An angel of mercy (1935-2015)
My mother, Pravinaben Natubai Patel was a highly gifted and courageous lady with a tremendous sense of humour and great will power. Her life guided me to see a spark in every ‘ordinary’ human being that I met. Her wish for personal growth remained unfulfilled due to early marriage and motherhood, but she helped so many people who aspired to achieve their dreams. She always stood by young couples ostracised by the community for their inter-caste and inter-religious ‘love marriage’, and came forward in providing moral and material support exhibiting great personal courage. My father had 18 transfers in Western, Northern, Eastern and North Eastern parts of India, burden of which she singularly shouldered. My mom had to manage her life by herself as my father was a civil engineer and had erratic and demanding work-schedule.
She would always confront anyone who made sexual innuendoes in the street, bus, train and in public places. In those days, common ways of sexual harassment of a woman walking or travelling unescorted was, “Want to come with me?” Without getting embarrassed she would look straight in the eyes of the harasser and say, “Yes, I want to come with you along with my three children!”
In 1977, Amar and I had a court marriage (interreligious) in Vadodara. She was extremely sensitive to my Muslim husband, who was looked at with suspicion by many of my relatives. She neutralised them by discussing his work for the poor, workers and public health.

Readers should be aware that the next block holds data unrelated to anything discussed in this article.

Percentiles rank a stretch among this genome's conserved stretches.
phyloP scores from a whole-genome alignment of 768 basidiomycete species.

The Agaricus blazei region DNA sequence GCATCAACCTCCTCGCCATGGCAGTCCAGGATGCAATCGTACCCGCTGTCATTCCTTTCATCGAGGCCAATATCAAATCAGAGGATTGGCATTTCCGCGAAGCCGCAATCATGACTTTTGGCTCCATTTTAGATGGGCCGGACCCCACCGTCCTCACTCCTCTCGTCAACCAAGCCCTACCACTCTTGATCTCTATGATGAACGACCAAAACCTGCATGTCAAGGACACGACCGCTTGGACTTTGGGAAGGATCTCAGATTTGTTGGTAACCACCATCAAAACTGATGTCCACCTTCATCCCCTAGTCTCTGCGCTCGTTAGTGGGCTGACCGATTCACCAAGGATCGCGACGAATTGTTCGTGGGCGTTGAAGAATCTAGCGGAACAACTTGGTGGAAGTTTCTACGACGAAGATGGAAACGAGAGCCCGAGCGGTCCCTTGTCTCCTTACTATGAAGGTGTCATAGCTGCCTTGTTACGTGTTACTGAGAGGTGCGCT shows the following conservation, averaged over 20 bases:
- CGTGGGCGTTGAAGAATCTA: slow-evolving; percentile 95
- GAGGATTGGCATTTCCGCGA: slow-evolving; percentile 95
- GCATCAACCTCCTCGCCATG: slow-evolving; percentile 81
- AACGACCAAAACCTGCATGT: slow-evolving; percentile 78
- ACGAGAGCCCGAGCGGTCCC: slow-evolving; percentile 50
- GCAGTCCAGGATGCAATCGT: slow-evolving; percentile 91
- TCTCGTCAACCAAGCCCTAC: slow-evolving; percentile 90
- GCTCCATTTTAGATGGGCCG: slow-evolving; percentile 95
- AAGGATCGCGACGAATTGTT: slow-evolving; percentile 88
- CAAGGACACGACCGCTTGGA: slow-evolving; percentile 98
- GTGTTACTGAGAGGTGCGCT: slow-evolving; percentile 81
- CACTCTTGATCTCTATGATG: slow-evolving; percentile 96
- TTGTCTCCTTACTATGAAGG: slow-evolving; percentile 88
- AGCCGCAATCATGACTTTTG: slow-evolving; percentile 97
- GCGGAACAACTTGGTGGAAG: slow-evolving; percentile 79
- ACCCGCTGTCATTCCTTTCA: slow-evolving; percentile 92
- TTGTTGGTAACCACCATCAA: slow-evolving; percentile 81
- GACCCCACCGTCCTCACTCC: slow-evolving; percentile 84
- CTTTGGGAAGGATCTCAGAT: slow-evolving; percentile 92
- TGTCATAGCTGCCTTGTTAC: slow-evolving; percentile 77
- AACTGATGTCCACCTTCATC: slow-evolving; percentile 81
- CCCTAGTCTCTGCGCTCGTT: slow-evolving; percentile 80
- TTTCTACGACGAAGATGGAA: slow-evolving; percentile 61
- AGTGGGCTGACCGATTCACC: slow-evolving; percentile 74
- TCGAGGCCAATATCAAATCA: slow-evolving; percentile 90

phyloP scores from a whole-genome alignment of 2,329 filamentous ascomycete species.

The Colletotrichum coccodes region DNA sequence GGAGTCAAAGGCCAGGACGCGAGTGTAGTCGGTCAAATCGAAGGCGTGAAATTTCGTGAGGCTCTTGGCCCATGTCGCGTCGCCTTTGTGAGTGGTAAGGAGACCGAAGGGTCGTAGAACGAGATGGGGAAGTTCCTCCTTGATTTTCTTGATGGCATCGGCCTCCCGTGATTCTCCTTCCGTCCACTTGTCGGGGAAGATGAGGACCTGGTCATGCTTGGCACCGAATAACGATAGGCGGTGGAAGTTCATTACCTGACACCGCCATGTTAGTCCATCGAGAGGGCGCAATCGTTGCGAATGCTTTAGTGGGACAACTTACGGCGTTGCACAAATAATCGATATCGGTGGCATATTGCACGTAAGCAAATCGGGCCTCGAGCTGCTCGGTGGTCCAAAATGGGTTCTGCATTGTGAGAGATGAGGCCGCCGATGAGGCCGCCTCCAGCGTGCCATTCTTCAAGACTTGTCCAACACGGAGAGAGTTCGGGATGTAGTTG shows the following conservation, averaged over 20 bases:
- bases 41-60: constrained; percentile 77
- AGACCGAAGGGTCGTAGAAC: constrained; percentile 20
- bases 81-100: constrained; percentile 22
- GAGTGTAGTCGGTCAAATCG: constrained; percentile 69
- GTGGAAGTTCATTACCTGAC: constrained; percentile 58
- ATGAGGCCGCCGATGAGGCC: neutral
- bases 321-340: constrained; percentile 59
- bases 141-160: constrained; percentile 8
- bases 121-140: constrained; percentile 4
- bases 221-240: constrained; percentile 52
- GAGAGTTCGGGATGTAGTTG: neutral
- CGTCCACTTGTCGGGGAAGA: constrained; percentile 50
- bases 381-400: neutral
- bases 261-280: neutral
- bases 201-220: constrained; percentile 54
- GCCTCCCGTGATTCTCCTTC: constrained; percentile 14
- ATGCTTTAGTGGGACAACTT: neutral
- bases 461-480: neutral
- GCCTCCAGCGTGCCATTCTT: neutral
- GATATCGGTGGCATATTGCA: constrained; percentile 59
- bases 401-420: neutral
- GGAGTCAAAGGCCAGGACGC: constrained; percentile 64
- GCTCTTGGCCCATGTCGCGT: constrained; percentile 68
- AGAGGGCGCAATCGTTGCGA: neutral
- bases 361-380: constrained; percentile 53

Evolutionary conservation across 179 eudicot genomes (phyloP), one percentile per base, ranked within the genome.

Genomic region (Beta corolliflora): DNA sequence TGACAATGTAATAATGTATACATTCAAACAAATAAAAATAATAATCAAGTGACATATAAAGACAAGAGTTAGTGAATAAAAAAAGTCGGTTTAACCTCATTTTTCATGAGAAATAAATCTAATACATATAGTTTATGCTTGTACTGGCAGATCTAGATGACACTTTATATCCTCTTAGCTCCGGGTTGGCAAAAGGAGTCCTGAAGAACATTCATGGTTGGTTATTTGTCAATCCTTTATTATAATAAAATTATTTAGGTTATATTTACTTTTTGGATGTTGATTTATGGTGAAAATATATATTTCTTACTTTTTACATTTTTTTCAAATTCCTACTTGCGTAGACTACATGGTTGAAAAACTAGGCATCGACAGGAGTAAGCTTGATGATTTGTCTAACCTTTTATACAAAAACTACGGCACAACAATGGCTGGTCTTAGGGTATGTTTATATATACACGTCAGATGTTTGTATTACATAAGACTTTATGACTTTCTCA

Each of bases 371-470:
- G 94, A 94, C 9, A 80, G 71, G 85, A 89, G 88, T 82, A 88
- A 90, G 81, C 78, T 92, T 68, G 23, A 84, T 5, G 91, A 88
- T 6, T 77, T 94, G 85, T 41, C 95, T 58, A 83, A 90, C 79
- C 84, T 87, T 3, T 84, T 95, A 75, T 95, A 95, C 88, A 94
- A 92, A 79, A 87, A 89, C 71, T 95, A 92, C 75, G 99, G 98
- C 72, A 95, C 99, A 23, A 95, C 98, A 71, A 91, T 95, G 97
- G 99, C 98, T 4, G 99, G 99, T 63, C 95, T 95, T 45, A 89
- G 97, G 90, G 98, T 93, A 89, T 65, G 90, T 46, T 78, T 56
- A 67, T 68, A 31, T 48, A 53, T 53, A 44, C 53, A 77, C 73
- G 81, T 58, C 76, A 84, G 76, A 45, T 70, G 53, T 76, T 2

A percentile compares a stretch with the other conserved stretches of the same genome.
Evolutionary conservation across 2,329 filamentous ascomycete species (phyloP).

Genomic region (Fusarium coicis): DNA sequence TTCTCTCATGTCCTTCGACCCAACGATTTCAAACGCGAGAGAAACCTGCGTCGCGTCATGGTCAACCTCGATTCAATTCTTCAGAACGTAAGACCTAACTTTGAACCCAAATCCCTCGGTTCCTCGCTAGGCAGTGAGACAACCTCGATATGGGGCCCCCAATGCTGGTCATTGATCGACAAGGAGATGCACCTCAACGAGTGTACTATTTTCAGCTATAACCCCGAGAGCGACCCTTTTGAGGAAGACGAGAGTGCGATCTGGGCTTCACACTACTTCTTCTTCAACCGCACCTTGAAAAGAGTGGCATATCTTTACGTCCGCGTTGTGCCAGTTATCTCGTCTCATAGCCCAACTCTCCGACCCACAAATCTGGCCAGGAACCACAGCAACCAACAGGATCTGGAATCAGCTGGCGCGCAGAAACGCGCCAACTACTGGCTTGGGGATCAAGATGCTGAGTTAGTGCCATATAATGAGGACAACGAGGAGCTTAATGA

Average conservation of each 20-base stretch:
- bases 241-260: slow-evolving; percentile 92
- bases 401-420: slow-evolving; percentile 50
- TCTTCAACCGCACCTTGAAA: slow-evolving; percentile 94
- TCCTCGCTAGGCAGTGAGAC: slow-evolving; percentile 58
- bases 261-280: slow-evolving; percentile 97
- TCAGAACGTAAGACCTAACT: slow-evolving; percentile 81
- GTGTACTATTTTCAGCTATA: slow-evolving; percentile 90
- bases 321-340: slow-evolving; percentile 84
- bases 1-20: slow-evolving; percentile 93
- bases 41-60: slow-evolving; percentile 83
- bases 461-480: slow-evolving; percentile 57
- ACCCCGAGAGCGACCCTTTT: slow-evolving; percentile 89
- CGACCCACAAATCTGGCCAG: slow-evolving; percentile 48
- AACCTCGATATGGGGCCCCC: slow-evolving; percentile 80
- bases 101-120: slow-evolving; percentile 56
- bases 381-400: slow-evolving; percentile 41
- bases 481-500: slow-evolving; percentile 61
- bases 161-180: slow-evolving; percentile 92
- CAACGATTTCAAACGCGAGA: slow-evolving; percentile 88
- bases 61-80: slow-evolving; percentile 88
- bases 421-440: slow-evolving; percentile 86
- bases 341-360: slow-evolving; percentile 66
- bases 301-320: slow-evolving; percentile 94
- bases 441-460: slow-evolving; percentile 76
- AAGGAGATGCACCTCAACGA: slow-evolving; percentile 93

When Amar was arrested as a convener of Textile Workers Solidarity Committee, I remember, we reached the Dahisar police station. The police officer made several phone calls and finally found out that Amar was in Jacob Circle police custody. We rushed home, made theplas, muthia, sukhadi etc. Armed with food, we left home to meet Amar and his comrades.
During the National Conference on Perspective for Women’s Movement in India, in 1980 and 1985, she cooked rice-based food – Pongal, masala rice, mixed vegetable rice for delegates from southern states and brought it to the conference venue. Her logic was, “Women from rural areas of South India must be feeling home-sick and craving for rice.” During the 1980s, she would send food packets for women from rural and tribal areas visiting Mumbai to press for their demands such as employment guarantee, land rights etc. Any activist who came to her home, tired, famished, would not only get food and rest, but also care and emotional solace from her. When they thanked her for her selfless action, she would quote a Gujarati proverb, “Educated like you prepare the balance-sheet, while less educated like me stand by with a lamp.” Pravinaben was known as a ‘giver’. She taught ‘juvenile delinquents’ at remand homes to cook, embroider, write and read.
At the time of any calamity (flood, femine, riots), her home would be the centre for collection of food, medicine and clothes. In her daily life, vegetable vendors, milk man, raddiwala, fruit seller, postman, gardener, rickshaw drivers, needy neighbours received timely support from my mom in terms of school fees, financial aid for medical treatment, textbooks, uniform, ration.
In 2007, she made up her mind to donate her body after her death to the medical college. She also convinced her peers for body donation. In November 2014, a road was getting constructed in front of her residential society. Around 15 tribal families were working in cold weather. She gave them shelter in the basement of her house. She inhaled a lot of carbon monoxide as the workers cooked on firewood, and developed pneumonia. After a month long hospitalisation, she passed away on 1January 2015. All of us were with her. As per her wish, no 13th day rituals were observed; instead, my brother instituted a Gold Medal for University First student in M.A. in Economics at SNDT Women’s University, Mumbai.